During 2020, an estimated 81% of New Zealand company boards discussed workplace mental health issues – a large spike compared to 2019 where only 62% of boards discussed the mental health of their employees.
The discussion around mental health and wellbeing has risen to the forefront of business strategy since COVID-19 hit our shores. Even when the most immediate consequences of the pandemic have mostly abated (e.g. lockdowns), the changing landscape of our working (and personal) worlds has given many of our clients pause to wonder:
How do we know who needs support in our organisation?
How do we know what support they need?
According to data collected from over 3,000 New Zealand employees, 1 in 3 working New Zealanders report moderate or high levels of psychological distress and 1 in 5 are reporting poor levels of wellbeing.
This year we have the opportunity to rethink employee wellbeing in order to improve these statistics. While last year necessitated reactive support as our country faced brand new challenges during lockdown, now is the time to take a strategic look at how to build long-term, meaningful changes in employee wellbeing.
On average, New Zealand employers already invest $1500 per employee on benefits to improve their wellbeing. Recent research has found that proactive wellbeing initiatives produce an average return on investment of $5 for every dollar spent – substantially greater return than the $3 return on investment for every dollar spent on reactive support.
According to research by Deloitte UK and Canada, the return on investment for wellbeing initiatives is maximised when we take a planned and coordinated approach, including:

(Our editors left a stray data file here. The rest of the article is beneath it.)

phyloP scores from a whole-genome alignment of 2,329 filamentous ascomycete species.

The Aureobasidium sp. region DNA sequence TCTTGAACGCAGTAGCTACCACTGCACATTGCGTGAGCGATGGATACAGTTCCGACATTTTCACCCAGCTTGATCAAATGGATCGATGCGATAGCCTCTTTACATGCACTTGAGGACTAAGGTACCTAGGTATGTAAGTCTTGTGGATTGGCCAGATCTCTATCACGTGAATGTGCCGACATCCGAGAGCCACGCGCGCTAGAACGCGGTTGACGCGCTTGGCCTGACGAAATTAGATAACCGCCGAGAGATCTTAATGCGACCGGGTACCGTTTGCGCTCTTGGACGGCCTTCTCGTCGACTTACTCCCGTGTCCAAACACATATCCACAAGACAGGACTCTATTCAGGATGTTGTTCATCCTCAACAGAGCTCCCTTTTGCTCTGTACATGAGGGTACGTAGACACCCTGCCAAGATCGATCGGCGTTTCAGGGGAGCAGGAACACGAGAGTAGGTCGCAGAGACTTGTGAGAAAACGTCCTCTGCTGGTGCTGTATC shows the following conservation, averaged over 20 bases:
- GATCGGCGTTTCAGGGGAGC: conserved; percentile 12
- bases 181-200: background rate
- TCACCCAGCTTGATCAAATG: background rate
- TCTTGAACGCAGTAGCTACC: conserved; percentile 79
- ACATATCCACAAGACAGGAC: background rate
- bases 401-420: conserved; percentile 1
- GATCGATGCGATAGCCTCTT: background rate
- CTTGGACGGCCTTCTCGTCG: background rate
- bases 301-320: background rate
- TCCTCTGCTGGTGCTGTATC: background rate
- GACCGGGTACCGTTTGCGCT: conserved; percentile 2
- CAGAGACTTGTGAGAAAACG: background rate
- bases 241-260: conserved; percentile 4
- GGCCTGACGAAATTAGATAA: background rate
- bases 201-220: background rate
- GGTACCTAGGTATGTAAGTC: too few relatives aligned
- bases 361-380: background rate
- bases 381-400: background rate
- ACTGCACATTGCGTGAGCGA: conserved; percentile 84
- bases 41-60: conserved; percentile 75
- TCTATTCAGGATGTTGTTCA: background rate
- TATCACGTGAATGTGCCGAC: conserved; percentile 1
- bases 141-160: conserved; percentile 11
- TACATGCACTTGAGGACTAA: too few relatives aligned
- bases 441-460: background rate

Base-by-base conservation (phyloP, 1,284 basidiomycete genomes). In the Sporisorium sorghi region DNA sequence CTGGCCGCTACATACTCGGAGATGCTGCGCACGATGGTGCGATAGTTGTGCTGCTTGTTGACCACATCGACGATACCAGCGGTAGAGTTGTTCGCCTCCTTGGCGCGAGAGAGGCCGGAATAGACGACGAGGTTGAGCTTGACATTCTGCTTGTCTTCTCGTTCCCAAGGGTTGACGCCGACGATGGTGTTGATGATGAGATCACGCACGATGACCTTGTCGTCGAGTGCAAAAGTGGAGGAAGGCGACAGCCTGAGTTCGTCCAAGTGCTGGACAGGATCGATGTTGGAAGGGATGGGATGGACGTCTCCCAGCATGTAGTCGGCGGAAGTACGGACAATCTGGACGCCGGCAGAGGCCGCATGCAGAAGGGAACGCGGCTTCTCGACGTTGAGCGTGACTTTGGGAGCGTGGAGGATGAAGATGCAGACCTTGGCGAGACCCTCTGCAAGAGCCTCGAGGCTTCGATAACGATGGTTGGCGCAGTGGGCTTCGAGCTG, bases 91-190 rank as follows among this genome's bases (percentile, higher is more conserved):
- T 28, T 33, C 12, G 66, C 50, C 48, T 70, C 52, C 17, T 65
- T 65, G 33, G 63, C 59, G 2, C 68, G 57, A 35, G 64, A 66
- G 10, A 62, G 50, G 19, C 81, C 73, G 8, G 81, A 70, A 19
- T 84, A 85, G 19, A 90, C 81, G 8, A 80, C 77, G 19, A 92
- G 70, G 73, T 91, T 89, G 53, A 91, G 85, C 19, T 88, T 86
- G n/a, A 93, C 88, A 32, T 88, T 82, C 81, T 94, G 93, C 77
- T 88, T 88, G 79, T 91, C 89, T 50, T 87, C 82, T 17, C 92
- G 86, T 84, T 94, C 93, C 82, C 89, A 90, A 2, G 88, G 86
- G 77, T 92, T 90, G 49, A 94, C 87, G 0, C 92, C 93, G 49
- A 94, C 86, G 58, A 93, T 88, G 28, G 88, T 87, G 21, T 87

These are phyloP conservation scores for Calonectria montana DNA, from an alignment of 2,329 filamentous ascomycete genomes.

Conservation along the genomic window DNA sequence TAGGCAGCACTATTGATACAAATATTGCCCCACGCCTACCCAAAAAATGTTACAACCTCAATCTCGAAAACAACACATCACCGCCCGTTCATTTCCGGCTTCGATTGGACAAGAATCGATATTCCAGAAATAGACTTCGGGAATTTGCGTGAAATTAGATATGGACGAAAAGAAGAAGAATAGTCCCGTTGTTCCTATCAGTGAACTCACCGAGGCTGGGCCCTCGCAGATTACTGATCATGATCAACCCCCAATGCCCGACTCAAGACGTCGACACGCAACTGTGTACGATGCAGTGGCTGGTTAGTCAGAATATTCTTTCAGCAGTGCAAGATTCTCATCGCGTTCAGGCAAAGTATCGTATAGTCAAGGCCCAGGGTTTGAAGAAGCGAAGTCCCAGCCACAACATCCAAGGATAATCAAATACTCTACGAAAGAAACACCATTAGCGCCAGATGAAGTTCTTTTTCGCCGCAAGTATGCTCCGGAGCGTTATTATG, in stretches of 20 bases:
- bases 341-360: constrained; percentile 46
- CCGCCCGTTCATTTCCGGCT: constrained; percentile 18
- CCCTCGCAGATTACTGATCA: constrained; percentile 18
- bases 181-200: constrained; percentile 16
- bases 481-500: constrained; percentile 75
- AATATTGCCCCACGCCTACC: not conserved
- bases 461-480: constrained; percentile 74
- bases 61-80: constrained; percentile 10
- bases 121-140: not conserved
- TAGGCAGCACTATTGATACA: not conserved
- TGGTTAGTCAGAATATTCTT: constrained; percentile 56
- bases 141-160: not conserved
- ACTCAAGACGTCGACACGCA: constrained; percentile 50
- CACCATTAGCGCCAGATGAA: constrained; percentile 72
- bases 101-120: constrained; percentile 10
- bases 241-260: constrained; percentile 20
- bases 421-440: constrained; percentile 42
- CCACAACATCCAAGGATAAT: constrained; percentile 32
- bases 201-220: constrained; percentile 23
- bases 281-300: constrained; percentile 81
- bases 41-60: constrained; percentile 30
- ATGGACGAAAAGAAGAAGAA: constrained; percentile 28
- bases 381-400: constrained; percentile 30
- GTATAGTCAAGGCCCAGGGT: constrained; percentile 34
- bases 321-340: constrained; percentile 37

- focusing on prevention and proactive support to build employee resilience
- generating large-scale wellbeing culture change
- investing in long-term wellbeing programmes (i.e. over several years)
- tailoring support for at-risk groups through screening tools.
This means that a forward-thinking approach to wellbeing is the best thing we can do for our people and our business. Workplace wellbeing requires strategic and systemic thinking. You can start by asking the following questions as you plan your 2021 wellbeing initiatives:
- Why do we want a wellbeing programme? What are our goals?
- Do we know how our people are really doing? Who needs the most support?
- Do we know what factors are positively and negatively contributing to our people’s wellbeing at work and at home?
- How can we tailor our wellbeing initiatives to what our people really need?
- What can we do to proactively increase positive wellbeing, not just reduce distress?
- How can we enact our wellbeing strategy at all levels of the organisation? What changes need to be made at the organisational level and at the leadership level, as well as the group and individual level?
- What does success look like for us? Do these expectations align with what our people want from us?
We also recommend these two articles from our Umbrella archives to help your thinking: “How to create real impact from your wellbeing programme” and “Wellbeing strategies that work: Frequently asked questions”.
Umbrella can help
A wellbeing strategy should be an evolving, iterative process rather than working towards a single endpoint. It should begin with a clear purpose, involve consultation with your people, include data-gathering on the state of wellbeing in your organisation, informed planning on how best to improve wellbeing, decisive action that is backed by evidence, and regular review to ensure you are meeting your goals.
Umbrella Wellbeing is pleased to offer businesses an end-to-end service, from determining your purpose and developing your strategy, through to getting to know your people and gathering wellbeing data (Umbrella Wellbeing Assessment), taking action (workshops and e-training), and reviewing your progress (pulse checks and/or follow-up assessment).
We know that every business is different, and that’s why every wellbeing strategy will look different. Whether you are in the middle of your own wellbeing programme, or just starting out, our business nous and psychology expertise will help to ensure that your most important asset – your people – are getting the most out of your investment and that your business is thriving as a result.
Get in touch to discuss what Umbrella can help with on your wellbeing journey – you can email us at firstname.lastname@example.org or call us at 0800 643 000.